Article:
218913_1872422763976_1043353834_2209120_7891102_o.jpg{Kaurs United} An international camp aimed at young Sikh women (ages 12 and up) will be taking place in August 2011.  Titled, “Blossoming of the Inner Kaur”, the camps aims to help strengthen the spiritual lives of Sikh women.  What I love about the KaursUnited initiative is that they focus very heavily on young Sikh women.  Reaching out to girls in their teens is critical and incredibly important in helping them formulate confidence in themselves and their relationship with Sikhi.  Kaurs United is one of the only organizations i am aware of that is actively focused on this age group of Sikh women.

We hope there will be lots more updates on these initiatives, and initiatives like these in the future.  We’ll keep you updated!

Book Recommendation: for those readers interested in learning more about global issues affecting women, we highly recommend Half The Sky by Nicholas Kristof and Sheryl WuDunn.

bookmark bookmark bookmark bookmark bookmark bookmark bookmark bookmark bookmark bookmark bookmark bookmark

8 Responses to “The Roar of a Lioness: Sikh Women in the Diaspora”

  1. Singhdeep says:

    Love – Best Site EVER!!!!!!!!!!

  2. Neet says:

    Thank you for sharing all this information! These events and websites are well designed and organized. We are really raising the standard and giving Sikh women a real voice.

  3. Navjot says:

    A great post Sundari! Let's make change happen together.

  4. kantay says:

    What are the explicit norms of the conference? Given one gender will have priviledge and this gender is likely to be already over-represented among those with educational priviledge within the wider community, and also that the dis-priviledged gender faces in the wider community issues of othering that are specific to it in a way dis-similiar to the other gender, and that the other gender's success and achievement are often explicitly expressed as goals of the wider society, this seems to be a conference with structural inequities. While the participation level may be ok from the dis-priviledged gender at the particular conference, maybe because other spaces with less inequity may not be available, over the longer term it will not be surprising if the level of engagement for the dis-privileged gender will be lower. This may be borne out by the level of activity of the priviledged gender, while those in the priviledged gender space may attribute problems of participation of the dis-priviledged gender to some inherent or socially-mediated fault within the dis-priviledged gender. If each gender is as capable of the other of looking past the needs of the out-group for their own purposes, then structrural inequities however couched or justified will lead to the ends they will.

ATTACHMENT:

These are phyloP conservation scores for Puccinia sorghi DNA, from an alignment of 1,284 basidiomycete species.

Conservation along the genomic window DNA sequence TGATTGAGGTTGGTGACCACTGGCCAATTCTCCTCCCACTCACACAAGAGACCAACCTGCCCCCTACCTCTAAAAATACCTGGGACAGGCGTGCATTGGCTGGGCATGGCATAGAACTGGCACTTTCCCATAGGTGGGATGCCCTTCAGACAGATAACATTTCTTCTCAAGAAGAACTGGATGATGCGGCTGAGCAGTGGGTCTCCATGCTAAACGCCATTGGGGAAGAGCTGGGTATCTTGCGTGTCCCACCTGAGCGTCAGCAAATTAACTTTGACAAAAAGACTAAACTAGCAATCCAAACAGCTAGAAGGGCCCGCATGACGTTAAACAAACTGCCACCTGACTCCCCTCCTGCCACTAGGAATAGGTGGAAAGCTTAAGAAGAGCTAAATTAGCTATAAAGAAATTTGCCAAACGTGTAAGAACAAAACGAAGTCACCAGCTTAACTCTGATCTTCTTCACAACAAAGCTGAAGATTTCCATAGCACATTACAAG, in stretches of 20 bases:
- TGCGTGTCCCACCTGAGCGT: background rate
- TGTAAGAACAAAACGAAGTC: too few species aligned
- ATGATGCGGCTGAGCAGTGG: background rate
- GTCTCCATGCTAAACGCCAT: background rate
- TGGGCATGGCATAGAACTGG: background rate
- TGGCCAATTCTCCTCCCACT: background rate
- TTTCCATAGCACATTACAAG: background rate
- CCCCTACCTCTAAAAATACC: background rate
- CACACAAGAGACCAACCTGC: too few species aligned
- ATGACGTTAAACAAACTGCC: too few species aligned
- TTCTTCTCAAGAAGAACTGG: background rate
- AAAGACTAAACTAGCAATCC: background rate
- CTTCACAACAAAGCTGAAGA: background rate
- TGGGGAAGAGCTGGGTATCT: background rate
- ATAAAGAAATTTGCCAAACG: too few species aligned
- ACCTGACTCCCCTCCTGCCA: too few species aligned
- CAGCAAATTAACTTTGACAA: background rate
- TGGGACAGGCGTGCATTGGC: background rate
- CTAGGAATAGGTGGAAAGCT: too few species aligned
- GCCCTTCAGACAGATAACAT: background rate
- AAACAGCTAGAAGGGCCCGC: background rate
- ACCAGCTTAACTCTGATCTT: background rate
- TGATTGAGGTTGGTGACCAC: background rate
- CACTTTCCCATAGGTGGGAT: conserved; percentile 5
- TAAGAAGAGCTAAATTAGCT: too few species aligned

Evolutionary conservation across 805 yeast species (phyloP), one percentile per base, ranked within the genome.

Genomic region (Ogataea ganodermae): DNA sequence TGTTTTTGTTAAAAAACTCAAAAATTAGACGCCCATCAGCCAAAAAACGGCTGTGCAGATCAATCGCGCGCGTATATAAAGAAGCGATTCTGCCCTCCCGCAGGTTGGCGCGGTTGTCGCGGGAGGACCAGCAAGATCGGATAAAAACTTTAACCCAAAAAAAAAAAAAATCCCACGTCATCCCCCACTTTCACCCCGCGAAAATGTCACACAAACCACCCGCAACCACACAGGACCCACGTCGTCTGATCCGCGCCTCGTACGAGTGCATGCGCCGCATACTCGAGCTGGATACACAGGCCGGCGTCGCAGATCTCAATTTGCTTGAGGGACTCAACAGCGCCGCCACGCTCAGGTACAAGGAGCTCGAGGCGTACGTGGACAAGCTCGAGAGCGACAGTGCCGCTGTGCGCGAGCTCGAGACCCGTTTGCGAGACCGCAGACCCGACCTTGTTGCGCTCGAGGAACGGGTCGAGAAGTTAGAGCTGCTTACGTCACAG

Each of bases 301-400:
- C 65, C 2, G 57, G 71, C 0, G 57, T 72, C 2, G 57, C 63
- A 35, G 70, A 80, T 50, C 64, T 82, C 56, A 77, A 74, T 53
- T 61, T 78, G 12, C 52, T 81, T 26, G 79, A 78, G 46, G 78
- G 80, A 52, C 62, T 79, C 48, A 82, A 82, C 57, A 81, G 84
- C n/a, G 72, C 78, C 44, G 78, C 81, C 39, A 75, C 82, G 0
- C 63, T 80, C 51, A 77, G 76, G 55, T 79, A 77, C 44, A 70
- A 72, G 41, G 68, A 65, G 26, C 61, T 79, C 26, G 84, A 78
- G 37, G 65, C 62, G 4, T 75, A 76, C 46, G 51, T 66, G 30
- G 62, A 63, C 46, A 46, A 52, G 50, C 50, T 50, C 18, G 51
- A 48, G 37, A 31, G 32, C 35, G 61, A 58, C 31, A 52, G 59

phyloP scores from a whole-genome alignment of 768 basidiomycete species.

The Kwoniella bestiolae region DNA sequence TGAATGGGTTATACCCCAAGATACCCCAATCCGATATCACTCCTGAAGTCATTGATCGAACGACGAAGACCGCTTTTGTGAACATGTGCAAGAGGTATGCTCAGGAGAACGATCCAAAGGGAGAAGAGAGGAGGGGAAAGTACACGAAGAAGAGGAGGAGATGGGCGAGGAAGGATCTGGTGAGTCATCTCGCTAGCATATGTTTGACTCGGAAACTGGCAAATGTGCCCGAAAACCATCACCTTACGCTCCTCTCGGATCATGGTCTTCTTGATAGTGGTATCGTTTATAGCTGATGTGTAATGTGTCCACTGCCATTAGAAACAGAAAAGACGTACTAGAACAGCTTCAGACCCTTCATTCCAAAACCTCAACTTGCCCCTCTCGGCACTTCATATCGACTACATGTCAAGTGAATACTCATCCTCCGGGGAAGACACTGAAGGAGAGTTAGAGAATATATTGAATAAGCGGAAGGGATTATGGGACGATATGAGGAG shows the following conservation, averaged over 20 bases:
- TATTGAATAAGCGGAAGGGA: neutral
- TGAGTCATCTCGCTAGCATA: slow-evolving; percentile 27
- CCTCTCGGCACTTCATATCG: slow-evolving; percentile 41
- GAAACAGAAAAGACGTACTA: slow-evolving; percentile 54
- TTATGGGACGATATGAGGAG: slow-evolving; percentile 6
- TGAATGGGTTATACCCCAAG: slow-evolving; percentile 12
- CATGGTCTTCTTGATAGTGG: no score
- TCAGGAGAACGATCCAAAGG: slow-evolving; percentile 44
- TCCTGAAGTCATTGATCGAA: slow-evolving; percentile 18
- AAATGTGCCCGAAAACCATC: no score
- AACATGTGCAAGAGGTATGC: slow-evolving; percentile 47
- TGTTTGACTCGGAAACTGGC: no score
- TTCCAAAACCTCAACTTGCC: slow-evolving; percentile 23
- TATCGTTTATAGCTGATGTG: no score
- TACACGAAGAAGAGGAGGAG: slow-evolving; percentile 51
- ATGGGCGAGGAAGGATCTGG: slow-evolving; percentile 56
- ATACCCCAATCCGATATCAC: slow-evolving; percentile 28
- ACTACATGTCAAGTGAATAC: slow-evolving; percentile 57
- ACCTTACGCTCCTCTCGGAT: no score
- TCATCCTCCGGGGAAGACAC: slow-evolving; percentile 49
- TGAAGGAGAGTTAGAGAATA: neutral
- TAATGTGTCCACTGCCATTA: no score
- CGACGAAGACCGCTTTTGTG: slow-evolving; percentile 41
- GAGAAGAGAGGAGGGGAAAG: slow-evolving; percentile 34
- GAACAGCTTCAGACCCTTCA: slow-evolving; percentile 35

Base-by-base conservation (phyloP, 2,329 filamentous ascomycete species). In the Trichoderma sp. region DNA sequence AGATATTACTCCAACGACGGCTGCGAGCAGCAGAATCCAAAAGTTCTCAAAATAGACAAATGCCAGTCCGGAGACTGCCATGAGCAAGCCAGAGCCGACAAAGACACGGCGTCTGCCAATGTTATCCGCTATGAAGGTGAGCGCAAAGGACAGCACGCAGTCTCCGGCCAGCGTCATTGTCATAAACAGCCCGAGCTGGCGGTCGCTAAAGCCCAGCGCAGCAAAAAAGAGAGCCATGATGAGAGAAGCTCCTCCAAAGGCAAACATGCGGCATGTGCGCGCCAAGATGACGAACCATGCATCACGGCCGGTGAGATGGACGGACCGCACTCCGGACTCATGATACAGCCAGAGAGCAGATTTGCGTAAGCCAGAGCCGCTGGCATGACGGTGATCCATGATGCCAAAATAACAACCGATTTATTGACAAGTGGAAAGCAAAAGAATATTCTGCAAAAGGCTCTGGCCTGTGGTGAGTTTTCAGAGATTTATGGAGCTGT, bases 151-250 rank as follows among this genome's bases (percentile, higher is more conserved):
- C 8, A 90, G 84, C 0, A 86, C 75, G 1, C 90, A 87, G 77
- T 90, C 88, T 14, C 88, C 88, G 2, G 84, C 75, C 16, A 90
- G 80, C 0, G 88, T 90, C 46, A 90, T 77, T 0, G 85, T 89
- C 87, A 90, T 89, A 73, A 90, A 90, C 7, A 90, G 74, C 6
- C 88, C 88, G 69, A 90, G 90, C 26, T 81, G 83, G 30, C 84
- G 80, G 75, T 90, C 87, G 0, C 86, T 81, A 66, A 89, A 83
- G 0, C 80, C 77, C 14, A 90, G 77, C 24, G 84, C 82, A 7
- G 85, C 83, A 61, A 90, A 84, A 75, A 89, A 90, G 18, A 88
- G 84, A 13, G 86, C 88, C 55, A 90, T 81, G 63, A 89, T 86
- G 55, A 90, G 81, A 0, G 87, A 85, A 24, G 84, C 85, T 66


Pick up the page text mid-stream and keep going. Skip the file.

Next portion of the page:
5. Citizen Singh says:

    TLH admins – would it not be a good idea to add to the list of links on your website?

  6. kantay says:

    Would it be somewhat correct to say on one hand there is the position that the feminist aspect of Sikhi has been marginalized and on another that, as any religion is created and not revealed and may now change as a result in part of the movement of Punjabi-Sikh women into the Diaspora with it's more advanced feminist practice.

    And also that there would be resistence to change from men who otherwise would have authority to changes in this structure of Sikh society? Or that resistence would also be from those who see Sikhi as a minority community in need of protection and support?

    My personal concern is to figure out if indeed Sikhi as revealed by the Gurus contains the nidus of feminist change, or if feminist change is not really indicated within the scripture. This would be the Nikky Guninder Kaur Singh position I think. Versus the thought that there was not a misinterpretation of our Scripture that led to patriarchy, but that our Bani was not actually concerned with feminist liberation e.g. the position of Doris Jakobsh

  7. kantay says:

    Some typos in there, was typing in a hurry

  8. Kaur says:

    hey thanks…Kaurista seems a nice site!